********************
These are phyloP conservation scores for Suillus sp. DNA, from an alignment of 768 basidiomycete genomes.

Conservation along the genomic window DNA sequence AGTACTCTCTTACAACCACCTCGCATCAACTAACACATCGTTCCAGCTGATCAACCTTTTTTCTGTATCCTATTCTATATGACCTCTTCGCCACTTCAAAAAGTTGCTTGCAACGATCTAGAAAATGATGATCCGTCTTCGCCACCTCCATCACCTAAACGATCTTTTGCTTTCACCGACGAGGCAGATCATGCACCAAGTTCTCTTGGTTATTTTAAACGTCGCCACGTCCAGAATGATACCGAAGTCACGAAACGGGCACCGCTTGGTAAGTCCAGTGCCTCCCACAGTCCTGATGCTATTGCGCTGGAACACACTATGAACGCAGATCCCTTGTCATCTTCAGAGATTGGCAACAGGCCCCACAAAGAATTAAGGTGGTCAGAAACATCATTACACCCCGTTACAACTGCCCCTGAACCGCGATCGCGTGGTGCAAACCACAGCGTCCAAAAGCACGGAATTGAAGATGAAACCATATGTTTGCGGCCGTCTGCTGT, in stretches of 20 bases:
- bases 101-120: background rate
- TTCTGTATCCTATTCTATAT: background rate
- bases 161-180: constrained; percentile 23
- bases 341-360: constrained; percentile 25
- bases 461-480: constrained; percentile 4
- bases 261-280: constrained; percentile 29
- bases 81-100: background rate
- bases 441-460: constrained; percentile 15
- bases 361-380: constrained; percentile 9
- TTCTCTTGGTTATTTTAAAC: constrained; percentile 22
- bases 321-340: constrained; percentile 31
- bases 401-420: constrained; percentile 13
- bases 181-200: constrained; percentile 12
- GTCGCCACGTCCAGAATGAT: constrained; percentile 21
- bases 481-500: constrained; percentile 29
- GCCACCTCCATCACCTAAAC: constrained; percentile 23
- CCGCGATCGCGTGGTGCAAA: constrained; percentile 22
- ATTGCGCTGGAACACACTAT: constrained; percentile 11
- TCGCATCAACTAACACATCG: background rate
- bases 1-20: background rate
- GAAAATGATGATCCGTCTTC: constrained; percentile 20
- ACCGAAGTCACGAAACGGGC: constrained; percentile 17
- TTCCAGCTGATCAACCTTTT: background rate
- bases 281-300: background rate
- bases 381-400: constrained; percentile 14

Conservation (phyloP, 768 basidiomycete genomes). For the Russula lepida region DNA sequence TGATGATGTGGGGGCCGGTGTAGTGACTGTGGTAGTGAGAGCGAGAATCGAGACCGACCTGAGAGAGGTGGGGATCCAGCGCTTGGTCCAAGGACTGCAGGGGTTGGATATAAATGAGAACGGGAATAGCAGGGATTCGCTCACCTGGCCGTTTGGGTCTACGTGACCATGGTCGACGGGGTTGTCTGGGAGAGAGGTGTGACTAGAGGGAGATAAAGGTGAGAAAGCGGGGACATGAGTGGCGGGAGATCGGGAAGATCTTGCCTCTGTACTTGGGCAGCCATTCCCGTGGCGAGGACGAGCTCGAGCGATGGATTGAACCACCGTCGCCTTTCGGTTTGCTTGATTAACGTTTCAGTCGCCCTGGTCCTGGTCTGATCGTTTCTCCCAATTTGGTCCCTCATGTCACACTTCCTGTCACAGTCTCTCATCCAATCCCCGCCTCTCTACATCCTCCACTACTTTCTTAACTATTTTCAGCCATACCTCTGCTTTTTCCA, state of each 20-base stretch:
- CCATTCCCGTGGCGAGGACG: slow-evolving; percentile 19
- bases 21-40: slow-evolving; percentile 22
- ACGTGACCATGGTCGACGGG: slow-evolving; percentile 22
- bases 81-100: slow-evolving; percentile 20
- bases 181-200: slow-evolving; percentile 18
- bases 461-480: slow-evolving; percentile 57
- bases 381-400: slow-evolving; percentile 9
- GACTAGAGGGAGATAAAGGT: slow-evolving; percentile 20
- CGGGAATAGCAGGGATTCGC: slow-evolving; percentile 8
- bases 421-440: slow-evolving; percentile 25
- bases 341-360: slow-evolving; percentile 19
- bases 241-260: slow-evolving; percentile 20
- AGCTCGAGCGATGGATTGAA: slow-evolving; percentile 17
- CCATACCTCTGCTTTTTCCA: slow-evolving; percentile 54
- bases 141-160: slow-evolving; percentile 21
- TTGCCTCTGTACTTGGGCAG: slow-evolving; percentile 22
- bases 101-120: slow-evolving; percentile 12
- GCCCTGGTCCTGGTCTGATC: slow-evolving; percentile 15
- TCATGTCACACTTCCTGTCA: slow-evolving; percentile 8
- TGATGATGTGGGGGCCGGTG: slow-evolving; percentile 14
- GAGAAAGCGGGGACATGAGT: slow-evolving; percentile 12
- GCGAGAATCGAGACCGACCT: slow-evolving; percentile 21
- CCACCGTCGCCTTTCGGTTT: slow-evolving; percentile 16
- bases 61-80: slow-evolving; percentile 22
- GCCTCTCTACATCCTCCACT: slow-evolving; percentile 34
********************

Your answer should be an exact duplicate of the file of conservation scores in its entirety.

These are phyloP conservation scores for Suillus sp. DNA, from an alignment of 768 basidiomycete genomes.

Conservation along the genomic window DNA sequence AGTACTCTCTTACAACCACCTCGCATCAACTAACACATCGTTCCAGCTGATCAACCTTTTTTCTGTATCCTATTCTATATGACCTCTTCGCCACTTCAAAAAGTTGCTTGCAACGATCTAGAAAATGATGATCCGTCTTCGCCACCTCCATCACCTAAACGATCTTTTGCTTTCACCGACGAGGCAGATCATGCACCAAGTTCTCTTGGTTATTTTAAACGTCGCCACGTCCAGAATGATACCGAAGTCACGAAACGGGCACCGCTTGGTAAGTCCAGTGCCTCCCACAGTCCTGATGCTATTGCGCTGGAACACACTATGAACGCAGATCCCTTGTCATCTTCAGAGATTGGCAACAGGCCCCACAAAGAATTAAGGTGGTCAGAAACATCATTACACCCCGTTACAACTGCCCCTGAACCGCGATCGCGTGGTGCAAACCACAGCGTCCAAAAGCACGGAATTGAAGATGAAACCATATGTTTGCGGCCGTCTGCTGT, in stretches of 20 bases:
- bases 101-120: background rate
- TTCTGTATCCTATTCTATAT: background rate
- bases 161-180: constrained; percentile 23
- bases 341-360: constrained; percentile 25
- bases 461-480: constrained; percentile 4
- bases 261-280: constrained; percentile 29
- bases 81-100: background rate
- bases 441-460: constrained; percentile 15
- bases 361-380: constrained; percentile 9
- TTCTCTTGGTTATTTTAAAC: constrained; percentile 22
- bases 321-340: constrained; percentile 31
- bases 401-420: constrained; percentile 13
- bases 181-200: constrained; percentile 12
- GTCGCCACGTCCAGAATGAT: constrained; percentile 21
- bases 481-500: constrained; percentile 29
- GCCACCTCCATCACCTAAAC: constrained; percentile 23
- CCGCGATCGCGTGGTGCAAA: constrained; percentile 22
- ATTGCGCTGGAACACACTAT: constrained; percentile 11
- TCGCATCAACTAACACATCG: background rate
- bases 1-20: background rate
- GAAAATGATGATCCGTCTTC: constrained; percentile 20
- ACCGAAGTCACGAAACGGGC: constrained; percentile 17
- TTCCAGCTGATCAACCTTTT: background rate
- bases 281-300: background rate
- bases 381-400: constrained; percentile 14

Conservation (phyloP, 768 basidiomycete genomes). For the Russula lepida region DNA sequence TGATGATGTGGGGGCCGGTGTAGTGACTGTGGTAGTGAGAGCGAGAATCGAGACCGACCTGAGAGAGGTGGGGATCCAGCGCTTGGTCCAAGGACTGCAGGGGTTGGATATAAATGAGAACGGGAATAGCAGGGATTCGCTCACCTGGCCGTTTGGGTCTACGTGACCATGGTCGACGGGGTTGTCTGGGAGAGAGGTGTGACTAGAGGGAGATAAAGGTGAGAAAGCGGGGACATGAGTGGCGGGAGATCGGGAAGATCTTGCCTCTGTACTTGGGCAGCCATTCCCGTGGCGAGGACGAGCTCGAGCGATGGATTGAACCACCGTCGCCTTTCGGTTTGCTTGATTAACGTTTCAGTCGCCCTGGTCCTGGTCTGATCGTTTCTCCCAATTTGGTCCCTCATGTCACACTTCCTGTCACAGTCTCTCATCCAATCCCCGCCTCTCTACATCCTCCACTACTTTCTTAACTATTTTCAGCCATACCTCTGCTTTTTCCA, state of each 20-base stretch:
- CCATTCCCGTGGCGAGGACG: slow-evolving; percentile 19
- bases 21-40: slow-evolving; percentile 22
- ACGTGACCATGGTCGACGGG: slow-evolving; percentile 22
- bases 81-100: slow-evolving; percentile 20
- bases 181-200: slow-evolving; percentile 18
- bases 461-480: slow-evolving; percentile 57
- bases 381-400: slow-evolving; percentile 9
- GACTAGAGGGAGATAAAGGT: slow-evolving; percentile 20
- CGGGAATAGCAGGGATTCGC: slow-evolving; percentile 8
- bases 421-440: slow-evolving; percentile 25
- bases 341-360: slow-evolving; percentile 19
- bases 241-260: slow-evolving; percentile 20
- AGCTCGAGCGATGGATTGAA: slow-evolving; percentile 17
- CCATACCTCTGCTTTTTCCA: slow-evolving; percentile 54
- bases 141-160: slow-evolving; percentile 21
- TTGCCTCTGTACTTGGGCAG: slow-evolving; percentile 22
- bases 101-120: slow-evolving; percentile 12
- GCCCTGGTCCTGGTCTGATC: slow-evolving; percentile 15
- TCATGTCACACTTCCTGTCA: slow-evolving; percentile 8
- TGATGATGTGGGGGCCGGTG: slow-evolving; percentile 14
- GAGAAAGCGGGGACATGAGT: slow-evolving; percentile 12
- GCGAGAATCGAGACCGACCT: slow-evolving; percentile 21
- CCACCGTCGCCTTTCGGTTT: slow-evolving; percentile 16
- bases 61-80: slow-evolving; percentile 22
- GCCTCTCTACATCCTCCACT: slow-evolving; percentile 34